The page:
Kickstarter fosters a dynamic, mutual relationship between creators and backers. With their feature film project Songs for a Sloth, co-writers Richard Hollman and Brad Hasse engaged in an active dialogue with their backers. Contributions from both sides culminated in the finished product.
When Hollman landed an acting role in the short drama Texting Hat, he formed a swift bond with the film’s director, Bradley Hasse. The duo soon realized their shared dream—to create a film together. In 2019, Pudding Boy Productions took on Songs for a Sloth, and the team shot in 11 days. With Kickstarter, the creators funded the filming, post-production, marketing, and festivals.
Bradley Hasse is a writer and director with a wacky, absurdist style. He has worked in more than 20 countries for many clients, including United Colors of Benetton, AutoTrader, Listerine, Moby, and more.
Richard Hollman is a multihyphenate—an actor, writer, improviser, and teacher. Along with Hasse, he created their Kickstarter project’s reward tiers. For backers who contributed $500 or more, Hollman pledged to write and record a song of their liking.
The film’s protagonist is a former musician named Maxwell, who the audience meets at a particularly rough point. While on the verge of a breakdown, he starts dreaming of talking sloths. He wakes and feels compelled to save sloths’ habitats, naturally, through music. The comedy's underlying message is a serious one—it’s never too late to follow your dreams, both literally and figuratively.
Backers had the opportunity to submit song ideas and genre suggestions, which Hollman then used to create an album entitled Your Kickstarter Rewards Are Waiting (Spotify), thus creating a symbiotic creator-backer dynamic. One backer commissioned Hollman to write The Rubber Band, a song as a gesture to his daughter, with whom he’d lost touch with. “I'd never claim the song did the trick, but he and his daughter have reunited,” Hollman says.
Songs for a Sloth follows Maxwell, a man who discovers that his late father secretly used every last bit of his life's savings to save a sloth sanctuary. With his two siblings, Maxwell creates online content to raise money to save the sanctuary from decay. The film's central premise imitates life. The protagonist finally has an excuse to do what he always wanted—write and sing songs.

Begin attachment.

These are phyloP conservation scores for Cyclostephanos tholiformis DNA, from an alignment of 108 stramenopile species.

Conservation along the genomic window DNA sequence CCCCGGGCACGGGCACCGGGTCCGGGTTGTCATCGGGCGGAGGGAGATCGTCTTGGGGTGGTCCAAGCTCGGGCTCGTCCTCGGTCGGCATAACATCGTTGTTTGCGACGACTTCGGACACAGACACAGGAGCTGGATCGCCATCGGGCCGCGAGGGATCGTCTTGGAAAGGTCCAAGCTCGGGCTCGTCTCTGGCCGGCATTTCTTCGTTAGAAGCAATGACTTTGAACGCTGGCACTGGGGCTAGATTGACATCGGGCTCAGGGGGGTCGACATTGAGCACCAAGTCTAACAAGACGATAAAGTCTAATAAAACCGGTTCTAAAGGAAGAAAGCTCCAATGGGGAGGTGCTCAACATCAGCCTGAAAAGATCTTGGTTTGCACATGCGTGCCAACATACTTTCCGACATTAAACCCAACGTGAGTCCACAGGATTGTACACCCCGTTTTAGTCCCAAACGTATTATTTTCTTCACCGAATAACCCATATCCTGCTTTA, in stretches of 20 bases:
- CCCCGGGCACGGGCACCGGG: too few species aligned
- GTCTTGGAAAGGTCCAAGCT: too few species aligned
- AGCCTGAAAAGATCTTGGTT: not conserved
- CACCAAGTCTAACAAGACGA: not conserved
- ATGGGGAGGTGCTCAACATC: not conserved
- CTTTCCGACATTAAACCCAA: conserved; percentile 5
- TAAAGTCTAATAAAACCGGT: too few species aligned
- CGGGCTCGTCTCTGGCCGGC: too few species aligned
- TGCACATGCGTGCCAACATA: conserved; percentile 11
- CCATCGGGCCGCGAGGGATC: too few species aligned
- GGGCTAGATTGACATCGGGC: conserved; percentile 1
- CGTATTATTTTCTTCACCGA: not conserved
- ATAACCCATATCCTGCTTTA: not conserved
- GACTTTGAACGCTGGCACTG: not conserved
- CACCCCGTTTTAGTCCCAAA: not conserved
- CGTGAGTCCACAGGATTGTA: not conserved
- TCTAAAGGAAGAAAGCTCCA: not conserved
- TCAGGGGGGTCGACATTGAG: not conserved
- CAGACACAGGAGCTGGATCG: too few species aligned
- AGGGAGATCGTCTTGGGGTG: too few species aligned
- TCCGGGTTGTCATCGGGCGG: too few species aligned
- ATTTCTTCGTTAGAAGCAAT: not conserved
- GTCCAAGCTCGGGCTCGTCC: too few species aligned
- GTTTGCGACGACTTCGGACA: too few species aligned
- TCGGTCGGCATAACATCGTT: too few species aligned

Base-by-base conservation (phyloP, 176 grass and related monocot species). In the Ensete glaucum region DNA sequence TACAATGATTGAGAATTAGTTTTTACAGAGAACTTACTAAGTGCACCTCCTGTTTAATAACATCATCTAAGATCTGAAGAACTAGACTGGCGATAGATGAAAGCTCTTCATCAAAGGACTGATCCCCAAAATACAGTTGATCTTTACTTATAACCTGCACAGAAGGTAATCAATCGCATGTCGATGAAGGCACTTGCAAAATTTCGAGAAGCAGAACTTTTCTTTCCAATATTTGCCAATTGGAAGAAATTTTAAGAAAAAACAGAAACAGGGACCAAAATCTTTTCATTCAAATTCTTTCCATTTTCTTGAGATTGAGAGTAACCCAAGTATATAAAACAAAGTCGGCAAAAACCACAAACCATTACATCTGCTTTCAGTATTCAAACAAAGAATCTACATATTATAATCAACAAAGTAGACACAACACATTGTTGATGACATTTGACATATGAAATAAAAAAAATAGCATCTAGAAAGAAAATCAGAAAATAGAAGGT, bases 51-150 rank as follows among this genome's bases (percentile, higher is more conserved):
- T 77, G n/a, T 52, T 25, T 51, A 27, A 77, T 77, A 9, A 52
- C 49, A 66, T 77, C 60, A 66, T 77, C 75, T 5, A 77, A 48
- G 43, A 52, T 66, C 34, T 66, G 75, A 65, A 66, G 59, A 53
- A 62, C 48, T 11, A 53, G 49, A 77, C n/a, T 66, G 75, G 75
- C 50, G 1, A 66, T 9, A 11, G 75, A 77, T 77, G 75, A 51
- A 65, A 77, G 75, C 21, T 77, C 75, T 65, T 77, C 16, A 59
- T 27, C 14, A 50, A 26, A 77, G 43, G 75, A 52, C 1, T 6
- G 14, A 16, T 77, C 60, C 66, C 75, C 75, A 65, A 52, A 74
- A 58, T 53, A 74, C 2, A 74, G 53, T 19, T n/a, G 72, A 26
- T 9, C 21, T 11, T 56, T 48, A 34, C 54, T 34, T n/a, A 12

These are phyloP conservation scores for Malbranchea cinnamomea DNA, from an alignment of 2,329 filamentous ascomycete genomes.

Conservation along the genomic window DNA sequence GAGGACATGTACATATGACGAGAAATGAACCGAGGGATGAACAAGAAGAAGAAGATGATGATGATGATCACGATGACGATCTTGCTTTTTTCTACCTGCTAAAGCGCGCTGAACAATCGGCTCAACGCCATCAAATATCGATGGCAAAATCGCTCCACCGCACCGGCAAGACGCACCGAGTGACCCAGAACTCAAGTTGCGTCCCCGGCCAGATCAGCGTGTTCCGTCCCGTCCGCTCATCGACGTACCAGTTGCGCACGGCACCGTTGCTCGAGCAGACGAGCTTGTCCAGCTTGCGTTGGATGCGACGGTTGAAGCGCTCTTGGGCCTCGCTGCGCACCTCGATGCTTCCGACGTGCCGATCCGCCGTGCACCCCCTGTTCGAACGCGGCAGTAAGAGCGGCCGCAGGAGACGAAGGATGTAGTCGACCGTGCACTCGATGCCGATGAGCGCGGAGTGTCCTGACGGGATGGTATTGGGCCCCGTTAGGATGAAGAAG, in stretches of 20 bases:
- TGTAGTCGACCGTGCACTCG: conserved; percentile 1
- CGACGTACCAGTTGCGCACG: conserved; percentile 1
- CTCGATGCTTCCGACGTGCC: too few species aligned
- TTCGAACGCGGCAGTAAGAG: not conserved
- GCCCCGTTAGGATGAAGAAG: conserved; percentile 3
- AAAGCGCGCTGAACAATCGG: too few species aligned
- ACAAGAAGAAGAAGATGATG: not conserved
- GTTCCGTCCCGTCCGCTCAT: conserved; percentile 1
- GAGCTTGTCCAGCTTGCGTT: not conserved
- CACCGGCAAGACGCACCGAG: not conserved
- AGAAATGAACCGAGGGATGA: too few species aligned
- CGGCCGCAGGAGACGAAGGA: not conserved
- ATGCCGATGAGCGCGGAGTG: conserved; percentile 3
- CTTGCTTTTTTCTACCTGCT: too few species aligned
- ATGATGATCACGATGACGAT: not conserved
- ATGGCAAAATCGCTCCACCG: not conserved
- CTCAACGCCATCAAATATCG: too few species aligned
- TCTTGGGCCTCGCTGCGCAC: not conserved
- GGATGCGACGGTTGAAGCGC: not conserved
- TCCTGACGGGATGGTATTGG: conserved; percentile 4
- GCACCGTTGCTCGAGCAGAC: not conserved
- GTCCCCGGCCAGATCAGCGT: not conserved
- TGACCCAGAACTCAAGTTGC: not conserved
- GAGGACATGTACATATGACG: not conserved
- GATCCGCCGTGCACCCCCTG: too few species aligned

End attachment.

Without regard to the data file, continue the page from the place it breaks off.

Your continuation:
Hollman can relate to Maxwell. “I'm not quite as artistically timid as him, but I had wanted to write and record more for years,” Hollman says. “Between everything in life it never became a high priority, until I had a reason with the Kickstarter rewards. I’ve always wanted to make more of my songwriting, but I’ve hidden it, frankly. It's a place of vulnerability I haven't really mastered and so, just like the protagonist of the film, this project was an excuse to do it.”
Through songwriting for backers, Hollman connected them to their personal stories while expanding his own. He recorded all ten songs, including vocals, guitars, bass, keyboards, piano, and trumpets, from a backstage costume closet at the Manhattan school where he teaches drama. He wrote one song, How to Count to One, for his daughter, and another, Stitches, for his partner. “When does anyone ever get a song written just for them?” Hollman asks. “The backers' reaction was just everything. Living in the internet age is to be continually let down by the internet's promise of giving you an audience of millions. So the opposite—catering to a very small and personal audience—becomes very unique and fulfilling.”
The inspiration Hollman and Hasse gleaned from opening their project to backer-fueled creativity was immense. When they were making Songs for a Sloth, the co-creators were at a point in their lives where they were feeling adrift. They didn’t expect the process would be so cathartic.
“While I was happy to get to express some of the emotions I had over the years through the protagonist, the act of creating the film itself proved to have the real power for me,” Hollman says. “While previously I was focused on how long it was taking me to take the next steps in my career, at this moment I only felt gratitude that the first step was finally taken.” The film’s message, to chase your dreams no matter where in life you might find yourself, was inspiring to its creators—and also resonated with the backers who brought the project to life.
As the creators detail on their project page, “While we approached this topic with levity, we are also hoping that the audience is moved enough by the story that they take inventory of some of their own dreams that may have been sitting dormant for years, and that watching the film inspires them to once again pursue the goals in life that make them happiest. It's never too late, even if we get there slowly.”